Expunction, also known as expungement, is a process that some states allow through which persons convicted of certain crimes can get the records of their conviction cleared or sealed. Expunction is usually allowed in some form in most U.S. states.
There is no constitutional right to have an expunction of a criminal record, so when it is allowed, people seeking to get their records expunged have to fulfill certain qualifications and follow certain conditions. As expunction is a privilege, most states only allow it if you can show that you have effectively been rehabilitated and have reentered society.
Some states will allow you to expunge your record if a certain amount of time has passed since your conviction and you have already finished serving your sentence.
In almost every state that allows expunction, what is cleared or sealed is limited. Expunction is usually not available for serious or violent crimes. Additionally, if you are required to register as a sex offender as a result of a conviction, expunction will not clear away that requirement.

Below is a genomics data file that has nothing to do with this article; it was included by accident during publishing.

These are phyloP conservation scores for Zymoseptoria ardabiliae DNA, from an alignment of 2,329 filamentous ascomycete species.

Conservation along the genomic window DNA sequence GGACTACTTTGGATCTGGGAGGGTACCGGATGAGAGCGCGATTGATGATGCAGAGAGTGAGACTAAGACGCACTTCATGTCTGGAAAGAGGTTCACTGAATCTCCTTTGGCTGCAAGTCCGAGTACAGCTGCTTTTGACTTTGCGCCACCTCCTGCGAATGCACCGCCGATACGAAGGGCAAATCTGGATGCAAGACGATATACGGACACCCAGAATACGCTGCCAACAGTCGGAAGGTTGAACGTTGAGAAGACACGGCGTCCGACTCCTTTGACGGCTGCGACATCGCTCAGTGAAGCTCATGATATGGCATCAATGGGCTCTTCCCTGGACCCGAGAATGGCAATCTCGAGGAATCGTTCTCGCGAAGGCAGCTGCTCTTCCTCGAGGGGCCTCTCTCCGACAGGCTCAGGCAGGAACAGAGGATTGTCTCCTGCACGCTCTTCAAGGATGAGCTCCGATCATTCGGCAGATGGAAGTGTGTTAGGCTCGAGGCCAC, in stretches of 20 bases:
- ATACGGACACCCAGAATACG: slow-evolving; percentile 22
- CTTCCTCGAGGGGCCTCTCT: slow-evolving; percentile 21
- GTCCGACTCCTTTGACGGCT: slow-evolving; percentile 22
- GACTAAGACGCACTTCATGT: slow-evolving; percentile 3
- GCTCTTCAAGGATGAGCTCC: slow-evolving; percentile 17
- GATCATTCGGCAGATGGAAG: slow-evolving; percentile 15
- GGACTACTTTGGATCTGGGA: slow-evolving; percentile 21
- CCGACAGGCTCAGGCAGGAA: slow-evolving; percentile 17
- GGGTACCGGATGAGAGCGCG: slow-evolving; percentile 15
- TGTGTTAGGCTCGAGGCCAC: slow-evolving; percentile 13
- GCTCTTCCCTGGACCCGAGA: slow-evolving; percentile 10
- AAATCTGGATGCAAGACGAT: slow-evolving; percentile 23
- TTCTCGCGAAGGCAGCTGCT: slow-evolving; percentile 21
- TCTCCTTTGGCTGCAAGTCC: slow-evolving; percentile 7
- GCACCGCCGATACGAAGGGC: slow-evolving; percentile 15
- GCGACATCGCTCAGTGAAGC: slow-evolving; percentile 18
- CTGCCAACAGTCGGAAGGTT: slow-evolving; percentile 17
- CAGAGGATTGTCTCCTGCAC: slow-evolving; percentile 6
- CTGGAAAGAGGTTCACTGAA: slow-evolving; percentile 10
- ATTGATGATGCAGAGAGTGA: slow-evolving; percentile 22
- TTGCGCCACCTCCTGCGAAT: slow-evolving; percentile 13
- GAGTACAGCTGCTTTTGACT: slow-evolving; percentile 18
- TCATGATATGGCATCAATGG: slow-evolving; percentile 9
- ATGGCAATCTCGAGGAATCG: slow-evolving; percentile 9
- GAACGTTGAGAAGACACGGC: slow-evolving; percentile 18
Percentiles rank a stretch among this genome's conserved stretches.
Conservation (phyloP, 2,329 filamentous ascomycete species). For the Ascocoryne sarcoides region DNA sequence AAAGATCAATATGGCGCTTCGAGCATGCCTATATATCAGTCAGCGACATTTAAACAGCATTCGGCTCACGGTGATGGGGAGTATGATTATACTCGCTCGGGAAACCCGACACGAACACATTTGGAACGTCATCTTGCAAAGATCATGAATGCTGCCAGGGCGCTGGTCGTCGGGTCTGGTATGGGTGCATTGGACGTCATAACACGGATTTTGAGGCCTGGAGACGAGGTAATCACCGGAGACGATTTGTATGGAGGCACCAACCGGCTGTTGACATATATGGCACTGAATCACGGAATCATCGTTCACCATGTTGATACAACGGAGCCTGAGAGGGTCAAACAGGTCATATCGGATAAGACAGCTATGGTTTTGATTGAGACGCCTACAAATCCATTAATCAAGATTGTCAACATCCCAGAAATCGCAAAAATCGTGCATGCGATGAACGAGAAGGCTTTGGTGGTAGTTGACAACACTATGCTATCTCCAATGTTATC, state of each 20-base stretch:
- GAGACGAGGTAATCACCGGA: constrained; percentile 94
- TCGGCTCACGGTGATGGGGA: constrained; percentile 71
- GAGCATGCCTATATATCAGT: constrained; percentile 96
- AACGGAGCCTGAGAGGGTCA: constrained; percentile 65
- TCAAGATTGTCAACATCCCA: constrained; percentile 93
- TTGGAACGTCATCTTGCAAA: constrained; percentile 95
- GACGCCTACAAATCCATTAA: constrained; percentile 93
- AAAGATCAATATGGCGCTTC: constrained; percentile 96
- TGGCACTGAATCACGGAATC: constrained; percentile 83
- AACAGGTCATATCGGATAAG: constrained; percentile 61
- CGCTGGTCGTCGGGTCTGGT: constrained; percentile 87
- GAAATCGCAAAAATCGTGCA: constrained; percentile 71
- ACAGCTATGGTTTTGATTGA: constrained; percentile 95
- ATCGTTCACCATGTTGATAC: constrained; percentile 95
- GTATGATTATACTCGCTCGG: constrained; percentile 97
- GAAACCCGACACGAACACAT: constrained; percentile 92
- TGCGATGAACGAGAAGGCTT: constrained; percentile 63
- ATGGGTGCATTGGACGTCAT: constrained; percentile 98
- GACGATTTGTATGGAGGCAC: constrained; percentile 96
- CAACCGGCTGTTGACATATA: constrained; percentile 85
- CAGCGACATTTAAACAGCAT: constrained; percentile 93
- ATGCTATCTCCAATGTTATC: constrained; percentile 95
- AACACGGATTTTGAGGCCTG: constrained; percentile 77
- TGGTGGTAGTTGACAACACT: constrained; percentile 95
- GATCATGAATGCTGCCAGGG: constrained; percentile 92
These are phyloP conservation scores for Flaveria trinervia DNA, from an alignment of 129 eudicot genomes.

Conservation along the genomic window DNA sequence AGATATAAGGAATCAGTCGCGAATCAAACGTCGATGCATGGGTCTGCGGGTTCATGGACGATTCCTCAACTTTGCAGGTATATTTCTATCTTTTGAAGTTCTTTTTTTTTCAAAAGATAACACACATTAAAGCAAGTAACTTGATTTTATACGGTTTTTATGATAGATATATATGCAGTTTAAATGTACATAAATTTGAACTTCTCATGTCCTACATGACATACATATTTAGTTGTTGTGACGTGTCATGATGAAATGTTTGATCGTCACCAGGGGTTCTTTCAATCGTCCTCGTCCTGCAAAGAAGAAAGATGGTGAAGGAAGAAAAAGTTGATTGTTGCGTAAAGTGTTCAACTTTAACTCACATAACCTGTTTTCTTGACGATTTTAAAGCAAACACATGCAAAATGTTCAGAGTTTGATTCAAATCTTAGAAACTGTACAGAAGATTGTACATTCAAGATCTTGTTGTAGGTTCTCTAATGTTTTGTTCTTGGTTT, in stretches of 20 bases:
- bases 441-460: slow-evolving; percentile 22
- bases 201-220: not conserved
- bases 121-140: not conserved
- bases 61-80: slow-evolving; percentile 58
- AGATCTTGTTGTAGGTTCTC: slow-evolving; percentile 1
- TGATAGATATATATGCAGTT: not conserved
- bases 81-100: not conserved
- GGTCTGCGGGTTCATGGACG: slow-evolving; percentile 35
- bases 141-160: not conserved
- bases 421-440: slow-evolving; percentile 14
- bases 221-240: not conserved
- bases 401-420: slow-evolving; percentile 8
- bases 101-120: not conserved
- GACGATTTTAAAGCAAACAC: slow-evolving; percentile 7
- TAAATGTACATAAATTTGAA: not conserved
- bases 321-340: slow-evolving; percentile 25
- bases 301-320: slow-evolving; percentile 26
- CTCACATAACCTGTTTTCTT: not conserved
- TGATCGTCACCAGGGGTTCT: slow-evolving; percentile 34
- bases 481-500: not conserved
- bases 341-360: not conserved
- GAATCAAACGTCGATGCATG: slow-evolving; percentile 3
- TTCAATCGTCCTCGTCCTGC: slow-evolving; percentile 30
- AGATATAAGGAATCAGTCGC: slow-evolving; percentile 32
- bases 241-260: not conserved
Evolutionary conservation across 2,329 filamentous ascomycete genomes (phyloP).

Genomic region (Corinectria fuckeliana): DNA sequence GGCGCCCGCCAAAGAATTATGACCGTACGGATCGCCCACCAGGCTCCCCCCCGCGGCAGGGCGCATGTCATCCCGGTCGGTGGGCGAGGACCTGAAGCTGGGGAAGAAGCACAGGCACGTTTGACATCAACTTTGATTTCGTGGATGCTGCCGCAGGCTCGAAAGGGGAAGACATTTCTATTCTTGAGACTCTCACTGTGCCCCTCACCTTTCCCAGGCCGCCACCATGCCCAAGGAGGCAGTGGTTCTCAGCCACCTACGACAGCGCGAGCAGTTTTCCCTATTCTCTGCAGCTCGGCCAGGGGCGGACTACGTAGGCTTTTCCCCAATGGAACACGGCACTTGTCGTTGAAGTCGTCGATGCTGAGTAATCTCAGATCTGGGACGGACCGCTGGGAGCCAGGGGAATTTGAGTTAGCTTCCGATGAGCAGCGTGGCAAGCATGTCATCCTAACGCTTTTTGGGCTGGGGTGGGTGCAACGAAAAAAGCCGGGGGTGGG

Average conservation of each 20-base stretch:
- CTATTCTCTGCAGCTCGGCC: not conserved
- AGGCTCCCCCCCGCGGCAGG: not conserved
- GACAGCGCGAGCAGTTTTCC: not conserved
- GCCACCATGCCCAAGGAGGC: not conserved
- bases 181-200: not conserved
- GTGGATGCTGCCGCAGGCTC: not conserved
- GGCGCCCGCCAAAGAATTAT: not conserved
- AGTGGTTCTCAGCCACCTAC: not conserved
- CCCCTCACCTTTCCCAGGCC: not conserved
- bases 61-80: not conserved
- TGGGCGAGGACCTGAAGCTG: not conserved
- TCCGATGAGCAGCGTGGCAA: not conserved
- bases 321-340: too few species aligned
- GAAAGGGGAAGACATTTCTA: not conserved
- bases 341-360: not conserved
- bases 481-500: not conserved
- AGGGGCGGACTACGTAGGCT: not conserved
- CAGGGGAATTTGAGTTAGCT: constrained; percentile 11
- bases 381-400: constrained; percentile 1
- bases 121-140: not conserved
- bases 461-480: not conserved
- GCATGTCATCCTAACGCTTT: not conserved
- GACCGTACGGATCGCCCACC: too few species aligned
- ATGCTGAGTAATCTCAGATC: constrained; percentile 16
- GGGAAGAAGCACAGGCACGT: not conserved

Generally, if you have gotten your conviction expunged, you can legally deny ever having been convicted of a crime in almost any situation. If you are looking for a job and the interviewer asks if you have ever been convicted of a crime, and the conviction has been expunged, you can legally say that you have never been convicted of a crime.
However, certain exceptions apply to this rule as there are certain jobs that require that you disclose any conviction even if they have been expunged (caring for children, government jobs, etc.).
If you want to get your criminal record expunged, you should talk to a lawyer to see if you are eligible. A good criminal lawyer will be able to tell you the steps to take to become eligible if you are not and if you are can help you through the process of getting your record cleared or sealed.
Last Modified: 02-22-2017 02:15 PM PSTLaw Library Disclaimer
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